Despite the fact that the show was still looking rather rough at the dress rehearsal, the actual performance went off without any major problems. Many leads in the show held their scripts while on stage and referred to them periodically, but it was barely noticeable next to the superb acting and singing of the entire cast. Most likely, the 24-Hour Musical will translate into an annual event, considering the great success of this year’s production.
Yeah, I know this is a sketchy account of an action-packed weekend, but I’m way behind on my work right now… which is probably the only reason why I’m writing this entry. The blogosphere is a delicious way to waste the day away.
You’re The Guns of August by Barbara Tuchman! Though you’re interested in war, what you really want to know is what causes war. You’re out to expose imperialism, militarism, and nationalism for what they really are. Nevertheless, you’re always living in the past and have a hard time dealing with what’s going on today. You’re also far more focused on Europe than anywhere else in the world. A fitting motto for you might be “Guns do kill, but so can diplomats.”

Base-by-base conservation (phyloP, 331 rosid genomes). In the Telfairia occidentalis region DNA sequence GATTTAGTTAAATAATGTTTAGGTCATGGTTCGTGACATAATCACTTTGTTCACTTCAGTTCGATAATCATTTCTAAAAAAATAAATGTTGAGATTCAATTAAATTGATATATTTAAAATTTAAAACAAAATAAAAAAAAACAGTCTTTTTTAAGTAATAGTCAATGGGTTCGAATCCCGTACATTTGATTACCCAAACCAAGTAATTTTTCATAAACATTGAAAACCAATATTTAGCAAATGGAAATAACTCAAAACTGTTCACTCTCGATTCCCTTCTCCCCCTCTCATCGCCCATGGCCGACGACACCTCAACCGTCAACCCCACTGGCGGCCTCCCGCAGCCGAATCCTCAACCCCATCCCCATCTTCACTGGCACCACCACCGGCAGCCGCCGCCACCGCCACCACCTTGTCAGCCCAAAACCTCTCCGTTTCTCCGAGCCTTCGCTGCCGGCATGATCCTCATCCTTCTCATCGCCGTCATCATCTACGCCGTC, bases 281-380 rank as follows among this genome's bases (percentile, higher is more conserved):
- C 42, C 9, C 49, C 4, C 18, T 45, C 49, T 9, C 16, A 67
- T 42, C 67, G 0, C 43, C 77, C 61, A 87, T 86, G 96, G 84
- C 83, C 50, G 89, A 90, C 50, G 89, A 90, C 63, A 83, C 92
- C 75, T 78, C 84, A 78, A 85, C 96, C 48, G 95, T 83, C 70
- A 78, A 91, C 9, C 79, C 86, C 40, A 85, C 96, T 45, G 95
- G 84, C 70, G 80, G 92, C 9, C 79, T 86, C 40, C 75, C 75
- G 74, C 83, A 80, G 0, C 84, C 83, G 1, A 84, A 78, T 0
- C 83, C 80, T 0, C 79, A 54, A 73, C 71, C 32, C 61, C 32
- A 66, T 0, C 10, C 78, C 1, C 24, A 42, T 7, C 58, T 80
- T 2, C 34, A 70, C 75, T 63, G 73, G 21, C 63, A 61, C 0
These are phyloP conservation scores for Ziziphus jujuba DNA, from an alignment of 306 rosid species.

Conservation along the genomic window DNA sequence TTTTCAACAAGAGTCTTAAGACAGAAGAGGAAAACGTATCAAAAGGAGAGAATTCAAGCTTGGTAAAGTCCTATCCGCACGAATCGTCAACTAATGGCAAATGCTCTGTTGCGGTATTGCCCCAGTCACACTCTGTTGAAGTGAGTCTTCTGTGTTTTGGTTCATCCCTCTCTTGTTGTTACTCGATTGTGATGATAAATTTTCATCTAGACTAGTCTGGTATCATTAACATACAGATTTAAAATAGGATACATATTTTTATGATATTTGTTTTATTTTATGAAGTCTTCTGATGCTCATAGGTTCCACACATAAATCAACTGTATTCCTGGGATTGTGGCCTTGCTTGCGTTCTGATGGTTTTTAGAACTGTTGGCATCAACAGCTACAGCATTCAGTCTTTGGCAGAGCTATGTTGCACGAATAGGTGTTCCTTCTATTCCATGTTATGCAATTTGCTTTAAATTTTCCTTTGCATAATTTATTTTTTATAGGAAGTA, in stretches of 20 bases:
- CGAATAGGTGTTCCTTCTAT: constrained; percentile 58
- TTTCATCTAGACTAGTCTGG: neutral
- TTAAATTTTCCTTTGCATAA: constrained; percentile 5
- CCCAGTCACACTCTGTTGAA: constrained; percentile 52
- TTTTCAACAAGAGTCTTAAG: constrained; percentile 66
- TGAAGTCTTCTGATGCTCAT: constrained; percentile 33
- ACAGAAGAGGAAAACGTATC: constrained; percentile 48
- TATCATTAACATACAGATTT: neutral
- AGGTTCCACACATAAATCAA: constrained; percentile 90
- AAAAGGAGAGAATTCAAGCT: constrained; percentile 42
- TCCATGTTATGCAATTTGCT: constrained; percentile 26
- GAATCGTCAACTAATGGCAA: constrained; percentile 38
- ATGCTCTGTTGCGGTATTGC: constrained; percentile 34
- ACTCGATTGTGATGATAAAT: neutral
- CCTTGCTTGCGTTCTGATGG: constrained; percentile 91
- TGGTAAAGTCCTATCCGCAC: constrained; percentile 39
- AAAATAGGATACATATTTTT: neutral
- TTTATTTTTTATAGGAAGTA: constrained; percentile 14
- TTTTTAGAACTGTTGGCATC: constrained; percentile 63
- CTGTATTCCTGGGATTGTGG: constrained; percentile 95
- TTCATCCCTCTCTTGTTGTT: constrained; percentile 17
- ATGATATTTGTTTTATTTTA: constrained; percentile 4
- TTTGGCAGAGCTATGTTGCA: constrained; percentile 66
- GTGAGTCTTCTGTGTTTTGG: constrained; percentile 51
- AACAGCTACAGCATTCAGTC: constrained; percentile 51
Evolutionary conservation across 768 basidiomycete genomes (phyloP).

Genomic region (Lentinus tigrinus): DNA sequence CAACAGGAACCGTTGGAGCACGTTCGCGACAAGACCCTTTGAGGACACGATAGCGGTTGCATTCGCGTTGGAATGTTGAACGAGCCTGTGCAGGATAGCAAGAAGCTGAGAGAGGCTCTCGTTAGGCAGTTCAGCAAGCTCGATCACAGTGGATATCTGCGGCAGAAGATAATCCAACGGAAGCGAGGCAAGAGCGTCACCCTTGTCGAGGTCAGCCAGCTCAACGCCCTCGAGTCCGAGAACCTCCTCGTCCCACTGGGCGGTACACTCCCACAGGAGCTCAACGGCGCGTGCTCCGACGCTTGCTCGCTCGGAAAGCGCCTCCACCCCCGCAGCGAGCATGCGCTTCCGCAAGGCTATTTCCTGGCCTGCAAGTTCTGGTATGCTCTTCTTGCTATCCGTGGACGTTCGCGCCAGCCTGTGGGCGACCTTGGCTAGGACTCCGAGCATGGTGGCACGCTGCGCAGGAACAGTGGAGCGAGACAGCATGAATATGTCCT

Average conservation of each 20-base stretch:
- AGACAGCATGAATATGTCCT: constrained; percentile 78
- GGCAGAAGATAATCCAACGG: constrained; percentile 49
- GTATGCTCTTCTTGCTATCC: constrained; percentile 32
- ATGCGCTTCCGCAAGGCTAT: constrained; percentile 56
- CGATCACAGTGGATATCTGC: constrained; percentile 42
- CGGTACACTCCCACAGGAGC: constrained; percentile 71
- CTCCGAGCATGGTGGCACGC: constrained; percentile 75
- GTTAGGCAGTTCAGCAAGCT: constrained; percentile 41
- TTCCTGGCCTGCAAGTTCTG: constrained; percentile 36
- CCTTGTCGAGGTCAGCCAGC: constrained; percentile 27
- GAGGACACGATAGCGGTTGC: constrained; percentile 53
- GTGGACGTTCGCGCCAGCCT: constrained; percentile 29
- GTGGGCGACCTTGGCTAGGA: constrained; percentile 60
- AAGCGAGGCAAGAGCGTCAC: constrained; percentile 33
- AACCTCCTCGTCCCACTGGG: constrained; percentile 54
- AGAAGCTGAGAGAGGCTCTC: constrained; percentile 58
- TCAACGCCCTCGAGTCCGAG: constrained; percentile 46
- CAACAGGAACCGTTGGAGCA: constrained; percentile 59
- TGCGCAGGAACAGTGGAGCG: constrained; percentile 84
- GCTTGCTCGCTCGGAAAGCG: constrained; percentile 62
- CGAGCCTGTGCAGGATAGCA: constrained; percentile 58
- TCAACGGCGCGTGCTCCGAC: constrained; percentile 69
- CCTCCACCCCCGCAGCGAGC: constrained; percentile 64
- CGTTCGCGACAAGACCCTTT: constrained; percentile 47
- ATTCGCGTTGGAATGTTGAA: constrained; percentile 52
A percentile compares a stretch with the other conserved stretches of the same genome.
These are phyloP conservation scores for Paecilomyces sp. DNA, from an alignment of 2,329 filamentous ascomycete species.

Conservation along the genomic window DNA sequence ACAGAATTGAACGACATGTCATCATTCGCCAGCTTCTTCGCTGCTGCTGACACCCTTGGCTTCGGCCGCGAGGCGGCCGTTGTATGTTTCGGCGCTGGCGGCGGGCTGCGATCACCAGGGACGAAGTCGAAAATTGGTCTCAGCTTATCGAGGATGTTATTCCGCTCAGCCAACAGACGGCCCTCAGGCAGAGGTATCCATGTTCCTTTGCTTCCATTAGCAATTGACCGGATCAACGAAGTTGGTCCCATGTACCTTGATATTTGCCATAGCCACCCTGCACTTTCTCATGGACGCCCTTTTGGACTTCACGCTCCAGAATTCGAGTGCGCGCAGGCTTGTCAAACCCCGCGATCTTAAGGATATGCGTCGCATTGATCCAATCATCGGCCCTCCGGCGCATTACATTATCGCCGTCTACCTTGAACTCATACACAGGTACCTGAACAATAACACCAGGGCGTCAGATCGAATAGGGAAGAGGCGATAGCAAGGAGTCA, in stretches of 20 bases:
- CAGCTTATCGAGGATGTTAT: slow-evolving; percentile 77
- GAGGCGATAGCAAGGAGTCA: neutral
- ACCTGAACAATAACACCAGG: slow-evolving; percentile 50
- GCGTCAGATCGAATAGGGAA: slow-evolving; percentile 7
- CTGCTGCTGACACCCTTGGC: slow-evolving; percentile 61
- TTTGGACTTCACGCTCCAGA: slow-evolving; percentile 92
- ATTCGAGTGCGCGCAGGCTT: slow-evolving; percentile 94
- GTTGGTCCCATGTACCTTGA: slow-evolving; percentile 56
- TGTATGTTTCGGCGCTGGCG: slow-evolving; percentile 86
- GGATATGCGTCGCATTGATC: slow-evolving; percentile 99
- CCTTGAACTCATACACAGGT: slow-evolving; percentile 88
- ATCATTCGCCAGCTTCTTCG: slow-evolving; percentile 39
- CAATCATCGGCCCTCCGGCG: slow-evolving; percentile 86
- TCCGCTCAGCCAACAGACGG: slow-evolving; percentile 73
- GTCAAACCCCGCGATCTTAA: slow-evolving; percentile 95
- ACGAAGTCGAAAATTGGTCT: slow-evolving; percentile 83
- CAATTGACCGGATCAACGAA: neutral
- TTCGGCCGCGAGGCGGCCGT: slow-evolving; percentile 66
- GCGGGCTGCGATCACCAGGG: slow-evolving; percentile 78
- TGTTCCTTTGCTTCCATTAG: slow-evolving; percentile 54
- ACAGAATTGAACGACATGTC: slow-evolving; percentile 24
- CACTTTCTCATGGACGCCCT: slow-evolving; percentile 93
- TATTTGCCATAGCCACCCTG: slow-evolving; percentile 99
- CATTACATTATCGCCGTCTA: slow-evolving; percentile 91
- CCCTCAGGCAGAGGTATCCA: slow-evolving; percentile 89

Take the Book Quiz.
The weather has been slowly warming up the past few days, but today was just wonderful. It was sunny with a slight breeze and the temperature was around 60 degrees. Baltimore was warmer, much to Annie’s delight; I happened to order a big helping of warm weather to celebrate her birthday today. Sorry, I don’t take requests from just anyone.
My day wasn’t so great, seeing as how it was more hectic than I expected. I had some lucky breaks throughout the course of the day—the greatest was getting out of my night class almost two hours early (it’s usually 6:30 — 9:10 PM). In the end, all the craziness of the day averaged itself out to something just past normal.